OPERATION REDITUS: Senior constable Justin Drier said the results of their latest drug driving operation were
OPERATION REDITUS: Senior constable Justin Drier said the results of their latest drug driving operation were "bittersweet".

REVEALED: Police find 50 per cent of motorists had drugs in system

IN A 30 day period, nearly 50 per cent of motorists who were drug tested by Dalby police returned a positive reading for having illegal substances in their system – a “bittersweet” result for local cops.

Dalby Road Policing Unit conducted Operation Reditus in June, a blitz aimed at locating and charging people driving under the influence of dangerous drugs, namely methylamphetamine, marijuana, and MDMA.

Dalby RPU senior constable Justin Drier said static RBT and drug testing sites were shut down amid COVID-19 lockdowns to limit the exposure of the virus to local cops.

Operation Reditus came in response to COVID restrictions being lifted, and an influx of drivers hitting the road as borders began to reopen.

“We were receiving information intelligence from officers from Dalby station that a lot of people in the Dalby area were potentially drug driving,” he said.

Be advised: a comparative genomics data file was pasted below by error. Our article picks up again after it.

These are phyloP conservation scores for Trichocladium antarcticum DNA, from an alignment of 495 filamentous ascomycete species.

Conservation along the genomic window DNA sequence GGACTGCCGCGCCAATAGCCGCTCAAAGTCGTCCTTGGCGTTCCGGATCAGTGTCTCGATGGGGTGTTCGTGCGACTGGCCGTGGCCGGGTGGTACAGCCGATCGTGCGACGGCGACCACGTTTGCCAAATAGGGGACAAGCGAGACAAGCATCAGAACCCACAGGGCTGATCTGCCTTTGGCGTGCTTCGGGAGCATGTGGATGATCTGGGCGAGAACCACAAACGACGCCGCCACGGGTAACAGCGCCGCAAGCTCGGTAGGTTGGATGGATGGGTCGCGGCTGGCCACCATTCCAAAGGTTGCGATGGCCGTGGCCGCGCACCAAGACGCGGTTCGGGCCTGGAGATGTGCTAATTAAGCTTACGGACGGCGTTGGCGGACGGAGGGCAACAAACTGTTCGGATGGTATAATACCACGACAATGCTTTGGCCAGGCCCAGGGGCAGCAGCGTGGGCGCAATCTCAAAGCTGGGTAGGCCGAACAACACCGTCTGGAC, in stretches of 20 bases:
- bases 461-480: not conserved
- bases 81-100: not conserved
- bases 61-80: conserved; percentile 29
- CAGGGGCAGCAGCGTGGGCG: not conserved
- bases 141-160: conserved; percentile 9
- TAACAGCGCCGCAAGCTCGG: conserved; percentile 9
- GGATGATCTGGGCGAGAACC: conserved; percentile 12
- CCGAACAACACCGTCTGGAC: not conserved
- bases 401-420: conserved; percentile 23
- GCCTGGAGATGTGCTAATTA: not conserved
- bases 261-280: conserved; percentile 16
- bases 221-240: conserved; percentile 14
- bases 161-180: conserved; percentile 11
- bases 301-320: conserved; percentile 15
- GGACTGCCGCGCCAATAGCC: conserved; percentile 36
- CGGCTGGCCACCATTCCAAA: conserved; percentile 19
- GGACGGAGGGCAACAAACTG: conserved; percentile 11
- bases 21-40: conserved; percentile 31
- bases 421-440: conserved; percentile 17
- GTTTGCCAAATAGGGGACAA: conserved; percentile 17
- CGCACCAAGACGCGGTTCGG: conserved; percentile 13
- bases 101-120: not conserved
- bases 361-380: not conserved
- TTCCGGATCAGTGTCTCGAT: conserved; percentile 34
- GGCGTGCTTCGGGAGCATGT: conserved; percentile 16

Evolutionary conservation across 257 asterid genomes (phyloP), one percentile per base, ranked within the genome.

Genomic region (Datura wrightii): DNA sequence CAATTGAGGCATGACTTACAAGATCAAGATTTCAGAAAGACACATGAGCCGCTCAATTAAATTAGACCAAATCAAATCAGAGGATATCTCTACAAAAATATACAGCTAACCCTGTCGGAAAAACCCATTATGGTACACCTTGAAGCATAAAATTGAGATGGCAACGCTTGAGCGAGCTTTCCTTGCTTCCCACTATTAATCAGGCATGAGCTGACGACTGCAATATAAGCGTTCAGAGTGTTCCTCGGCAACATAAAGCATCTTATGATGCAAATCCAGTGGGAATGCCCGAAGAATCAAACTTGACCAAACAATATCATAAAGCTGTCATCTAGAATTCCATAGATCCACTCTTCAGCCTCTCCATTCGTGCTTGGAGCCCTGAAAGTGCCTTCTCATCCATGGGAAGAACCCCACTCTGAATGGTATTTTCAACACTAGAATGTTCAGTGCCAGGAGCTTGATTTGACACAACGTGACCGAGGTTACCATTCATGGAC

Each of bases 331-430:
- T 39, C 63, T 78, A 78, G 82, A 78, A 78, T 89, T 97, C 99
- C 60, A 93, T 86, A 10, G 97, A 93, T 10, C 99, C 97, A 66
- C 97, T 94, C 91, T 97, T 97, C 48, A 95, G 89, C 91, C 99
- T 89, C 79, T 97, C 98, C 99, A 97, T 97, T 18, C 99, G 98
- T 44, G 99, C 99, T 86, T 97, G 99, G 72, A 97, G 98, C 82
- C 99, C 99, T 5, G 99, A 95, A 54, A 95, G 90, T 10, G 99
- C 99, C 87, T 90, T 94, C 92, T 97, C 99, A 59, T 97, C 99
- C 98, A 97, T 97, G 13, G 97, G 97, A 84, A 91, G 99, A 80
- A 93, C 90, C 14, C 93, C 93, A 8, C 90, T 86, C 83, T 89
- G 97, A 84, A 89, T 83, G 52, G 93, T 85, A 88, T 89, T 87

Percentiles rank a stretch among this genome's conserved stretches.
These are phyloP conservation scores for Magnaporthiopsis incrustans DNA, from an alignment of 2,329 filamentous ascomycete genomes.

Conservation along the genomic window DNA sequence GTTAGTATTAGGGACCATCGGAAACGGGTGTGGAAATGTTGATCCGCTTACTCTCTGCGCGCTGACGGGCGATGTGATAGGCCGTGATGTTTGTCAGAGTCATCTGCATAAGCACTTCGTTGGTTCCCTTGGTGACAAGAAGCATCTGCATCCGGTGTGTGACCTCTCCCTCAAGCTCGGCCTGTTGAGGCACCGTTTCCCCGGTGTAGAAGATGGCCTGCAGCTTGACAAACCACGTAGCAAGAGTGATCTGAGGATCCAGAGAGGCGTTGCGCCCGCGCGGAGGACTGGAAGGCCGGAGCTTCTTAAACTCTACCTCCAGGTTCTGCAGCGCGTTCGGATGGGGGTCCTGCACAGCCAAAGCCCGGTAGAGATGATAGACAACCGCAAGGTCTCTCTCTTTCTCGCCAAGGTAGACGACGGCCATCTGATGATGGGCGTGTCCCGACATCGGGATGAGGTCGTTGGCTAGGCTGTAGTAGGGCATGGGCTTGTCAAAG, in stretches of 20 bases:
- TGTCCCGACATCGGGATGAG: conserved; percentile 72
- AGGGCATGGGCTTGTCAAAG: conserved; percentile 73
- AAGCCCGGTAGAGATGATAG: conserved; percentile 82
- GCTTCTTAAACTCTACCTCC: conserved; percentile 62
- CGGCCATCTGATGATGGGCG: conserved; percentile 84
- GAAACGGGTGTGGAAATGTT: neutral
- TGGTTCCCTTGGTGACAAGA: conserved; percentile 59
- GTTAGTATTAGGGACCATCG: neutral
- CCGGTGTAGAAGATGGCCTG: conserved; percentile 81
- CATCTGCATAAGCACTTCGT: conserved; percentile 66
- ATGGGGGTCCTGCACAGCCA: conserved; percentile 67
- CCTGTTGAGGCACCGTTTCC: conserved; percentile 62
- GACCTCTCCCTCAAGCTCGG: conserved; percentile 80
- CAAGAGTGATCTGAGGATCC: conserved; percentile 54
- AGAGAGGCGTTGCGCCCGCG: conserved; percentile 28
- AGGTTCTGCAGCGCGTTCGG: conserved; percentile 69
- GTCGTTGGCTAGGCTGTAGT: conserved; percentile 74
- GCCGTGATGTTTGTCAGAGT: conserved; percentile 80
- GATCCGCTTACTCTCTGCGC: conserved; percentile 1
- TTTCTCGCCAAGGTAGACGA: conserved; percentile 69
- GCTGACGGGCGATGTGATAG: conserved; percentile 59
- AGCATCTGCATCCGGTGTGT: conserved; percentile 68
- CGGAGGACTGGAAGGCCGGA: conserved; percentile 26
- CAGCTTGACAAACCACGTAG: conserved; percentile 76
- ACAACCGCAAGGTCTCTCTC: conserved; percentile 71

“In response to us being given the green light to return to normal operations we decided to do a month-long operation targeting drunk drivers.”

Snr const Drier said the results of the operation were “bittersweet”.

The alarming results meant dozens of drug drivers were taken off the roads and sent a clear message to those planning on getting behind the wheel after taking illicit substances.

“Over that month Dalby RPU officers conducted 90 roadside drug test and came back with 40 drug driving offences,” he said.

“When we sit down and get figures for operations people say it’s a success because we got so many figures but for us it’s bittersweet.

“There are a lot of people out there doing the wrong thing.”

In the 10 years since snr cons Drier began working in the Western Downs, he has watched the drug driving trend change, and he hoped it’s continuing to move in a positive direction.

This could have something to do with increased presence on the roads by the region’s police force.

“Over the last 18 months, in the Dalby-Burnett region, I really think we’ve improved,” he said.

“They’re either getting the idea that we’re out and about, so slow down, or everyone is starting to wake up to themselves.”

75 per cent of detections were in the Dalby area with the remainder in the Burnett region, and those 40 individuals have been issued notices to appear in court on drug driving charges.


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